Inequality? What Inequality?

It’s always interesting to watch an argument grow from infancy to adulthood, at first gestating in the odd blog or book before bursting forth onto the global stage. You can generally be assured that an argument has reached its maturity when it is frequently used by people who don’t understand it, the entirety of Creationism being a prime example. The topic of this post will probably never reach such lofty heights, but I have seen it used by people who haven’t really thought it through fully. I’m referring to the ‘No Inequality’ (NI) argument, which featured in the Koukl article I covered yesterday:

First, homosexuals don’t have the same legal liberties heterosexuals have. Second, homosexual couples don’t have the same legal benefits as married couples. The first charge is simply false. Any homosexual can marry in any state of the Union and receive every one of the privileges and benefits of state-sanctioned matrimony. He just cannot marry someone of the same sex. These are rights and restrictions all citizens share equally. I realize that for homosexuals this is a profoundly unsatisfying response, but it is a legitimate one, nonetheless.

Technically, of course, this is true. There is nothing stopping a homosexual person from marrying someone of the opposite sex – in that regard, all are treated equally under the law. However, I have three major objections to the NI argument, which I’ll give in order of severity.

1) It’s an empty appeal to tradition. Arguments seeking to ‘defend’ traditional marriage must provide a reason for not altering it, which the NI argument does not even begin to do. It simply states how things are, without providing any supporting argument that how things are now is how they should always be. I’ll illustrate what I mean with the following hypotheticals

“People of different races should be allowed to marry.”

“Any person of any race can marry in any state of the Union and receive every one of the privileges and benefits of state-sanctioned matrimony. He just cannot marry someone of a different race. These are rights and restrictions all citizens share equally.”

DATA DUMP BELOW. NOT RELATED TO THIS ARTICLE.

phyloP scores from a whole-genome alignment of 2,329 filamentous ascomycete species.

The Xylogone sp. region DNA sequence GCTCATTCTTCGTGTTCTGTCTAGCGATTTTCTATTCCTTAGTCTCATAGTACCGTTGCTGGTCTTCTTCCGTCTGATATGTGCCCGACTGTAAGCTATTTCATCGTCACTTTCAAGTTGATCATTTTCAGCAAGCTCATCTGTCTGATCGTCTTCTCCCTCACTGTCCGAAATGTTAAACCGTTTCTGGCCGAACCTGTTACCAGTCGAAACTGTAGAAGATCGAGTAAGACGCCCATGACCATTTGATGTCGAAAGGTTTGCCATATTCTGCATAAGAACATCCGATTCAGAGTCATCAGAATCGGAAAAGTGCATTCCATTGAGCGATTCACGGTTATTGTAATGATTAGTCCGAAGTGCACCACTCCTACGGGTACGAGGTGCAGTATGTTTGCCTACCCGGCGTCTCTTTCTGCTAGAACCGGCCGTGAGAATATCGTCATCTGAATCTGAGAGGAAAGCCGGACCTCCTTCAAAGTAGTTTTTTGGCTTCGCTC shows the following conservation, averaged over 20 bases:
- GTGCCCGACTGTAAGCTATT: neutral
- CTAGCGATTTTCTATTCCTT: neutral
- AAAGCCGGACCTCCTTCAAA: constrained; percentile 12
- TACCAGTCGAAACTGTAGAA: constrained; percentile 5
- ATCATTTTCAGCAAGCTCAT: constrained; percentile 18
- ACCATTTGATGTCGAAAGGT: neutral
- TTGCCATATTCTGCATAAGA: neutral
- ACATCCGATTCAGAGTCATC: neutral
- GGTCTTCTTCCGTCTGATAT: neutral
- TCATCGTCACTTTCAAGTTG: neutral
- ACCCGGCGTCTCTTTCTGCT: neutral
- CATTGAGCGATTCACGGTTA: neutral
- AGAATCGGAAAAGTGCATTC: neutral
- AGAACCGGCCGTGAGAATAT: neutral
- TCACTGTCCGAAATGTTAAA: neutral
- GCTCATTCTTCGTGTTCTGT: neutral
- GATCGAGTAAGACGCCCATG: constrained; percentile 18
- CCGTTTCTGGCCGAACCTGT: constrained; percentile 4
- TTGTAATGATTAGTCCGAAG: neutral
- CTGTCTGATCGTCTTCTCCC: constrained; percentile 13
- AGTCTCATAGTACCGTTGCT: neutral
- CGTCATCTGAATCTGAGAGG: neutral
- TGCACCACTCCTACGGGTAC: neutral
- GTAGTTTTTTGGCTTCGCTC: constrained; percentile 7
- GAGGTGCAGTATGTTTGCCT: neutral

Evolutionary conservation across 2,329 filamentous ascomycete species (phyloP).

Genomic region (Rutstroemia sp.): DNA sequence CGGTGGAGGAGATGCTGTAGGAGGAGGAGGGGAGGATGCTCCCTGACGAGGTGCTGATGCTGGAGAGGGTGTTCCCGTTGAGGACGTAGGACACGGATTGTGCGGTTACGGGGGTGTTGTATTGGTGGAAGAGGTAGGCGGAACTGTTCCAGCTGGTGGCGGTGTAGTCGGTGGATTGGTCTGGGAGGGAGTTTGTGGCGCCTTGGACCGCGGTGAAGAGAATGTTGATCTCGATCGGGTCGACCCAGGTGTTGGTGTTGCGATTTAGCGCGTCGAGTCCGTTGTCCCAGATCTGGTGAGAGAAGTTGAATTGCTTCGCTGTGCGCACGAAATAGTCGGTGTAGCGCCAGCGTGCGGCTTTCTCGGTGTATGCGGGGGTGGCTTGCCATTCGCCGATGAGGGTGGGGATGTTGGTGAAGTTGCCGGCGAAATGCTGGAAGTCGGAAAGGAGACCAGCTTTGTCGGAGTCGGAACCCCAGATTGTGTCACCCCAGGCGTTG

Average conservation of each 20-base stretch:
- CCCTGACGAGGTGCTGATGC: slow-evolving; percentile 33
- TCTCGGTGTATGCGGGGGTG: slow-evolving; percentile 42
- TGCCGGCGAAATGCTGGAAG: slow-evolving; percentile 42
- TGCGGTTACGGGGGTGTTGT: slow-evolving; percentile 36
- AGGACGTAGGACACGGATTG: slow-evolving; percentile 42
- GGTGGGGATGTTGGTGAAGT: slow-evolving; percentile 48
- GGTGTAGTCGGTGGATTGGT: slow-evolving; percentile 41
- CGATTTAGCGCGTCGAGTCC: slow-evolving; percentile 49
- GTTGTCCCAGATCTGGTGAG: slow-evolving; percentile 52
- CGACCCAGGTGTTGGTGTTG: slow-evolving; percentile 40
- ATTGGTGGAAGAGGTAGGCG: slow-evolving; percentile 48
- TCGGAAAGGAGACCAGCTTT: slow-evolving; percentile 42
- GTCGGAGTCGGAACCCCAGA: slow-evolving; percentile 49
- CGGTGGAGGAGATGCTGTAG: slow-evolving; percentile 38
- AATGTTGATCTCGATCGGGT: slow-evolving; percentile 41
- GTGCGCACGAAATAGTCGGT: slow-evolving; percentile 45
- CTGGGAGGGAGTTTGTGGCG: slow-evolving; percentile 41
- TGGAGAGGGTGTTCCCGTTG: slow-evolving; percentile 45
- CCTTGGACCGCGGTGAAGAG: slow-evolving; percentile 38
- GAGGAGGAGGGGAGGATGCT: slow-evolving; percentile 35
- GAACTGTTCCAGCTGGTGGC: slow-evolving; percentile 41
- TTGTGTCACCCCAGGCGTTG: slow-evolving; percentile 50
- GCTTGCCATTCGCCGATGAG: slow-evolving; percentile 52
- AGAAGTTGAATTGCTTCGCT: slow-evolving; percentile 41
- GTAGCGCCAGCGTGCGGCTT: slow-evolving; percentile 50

“People of different social class should be allowed to marry.”

“Anyone can marry in any state of the Union and receive every one of the privileges and benefits of state-sanctioned matrimony. He just cannot marry someone of a different social class. These are rights and restrictions all citizens share equally.”

“People of opposite sex should be allowed to marry.”

“Any heterosexual can marry in any state of the Union and receive every one of the privileges and benefits of state-sanctioned matrimony. He just cannot marry someone of the opposite sex. These are rights and restrictions all citizens share equally.”

Imagine for a moment that you live in a society where one of the above applies. The NI argument on its own would be equally ‘valid’ in each and every one of those situations. Why? Because it’s simply an appeal to tradition – ‘This is how things are now, this is how they’ve always been, therefore we shouldn’t change them’. The NI argument is worthless without something else to back it up.

2) That ‘something’ is frequently an appeal to the function or purpose of marriage. An appeal to tradition alone cannot justify treating a social institution as immutable, which more or less forces those who are against same-sex marriage to come up with a better reason for disallowing it. Very frequently, the reason given is that heterosexual couples are uniquely capable of producing children. I replied to this argument yesterday, but it bears repeating.

Does marriage exist for the purpose of facilitating procreation? Surely not, as it is not a requirement of marriage that a couple be interested in or capable of having children, nor is it a requirement of having children that a couple be married. Few would claim that a sterile couple’s marriage is pointless or without merit, despite the fact that the supposed heart of the institution can never be present for them.

What are the requirements of marriage, if not the ability to produce children? Generally, two people must be adults (or have their parent’s permission if they are not), must be of sound mind, must desire to be married (cannot be married against their will), and must be of opposite sexes. Why this last requirement? ‘Children!’ comes the cry from the Religious Right. Then why do childless, sterile couples get married? Could it be that they love each other and wish to reaffirm their relationship in the eyes of society and the law?

3) The NI argument assumes from the outset that homosexual relationships are inferior to heterosexual ones. As an appeal to tradition, the NI argument assumes that the way things have been is the way they always should be. Unfortunately, ‘the way things have been’ is incredibly exclusory towards same-sex couples, denying them the respectability that any heterosexual couple – childless or otherwise –  is by default entitled to. In this way, even the supposedly secular arguments against homosexual marriage rest on assumptions of the validity of, for lack of a better term, ‘Biblical morality’.

Why should we hold same-sex relationships in such disdain? Because the Bible tells us to? Not good enough. Because society has traditionally always done so? Not good enough. Because you simply dislike homosexuals? Not good enough.

In the end, then, the NI argument comes down to a single question: should we treat same-sex relationships as unworthy of affirmation by society and the law? All it does is ask the very question that it supposedly answers in the first place.

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1 Response to “Inequality? What Inequality?”



  1. 1 Circular Reasoning? « Nous Trackback on March 12, 2009 at 8:56 pm

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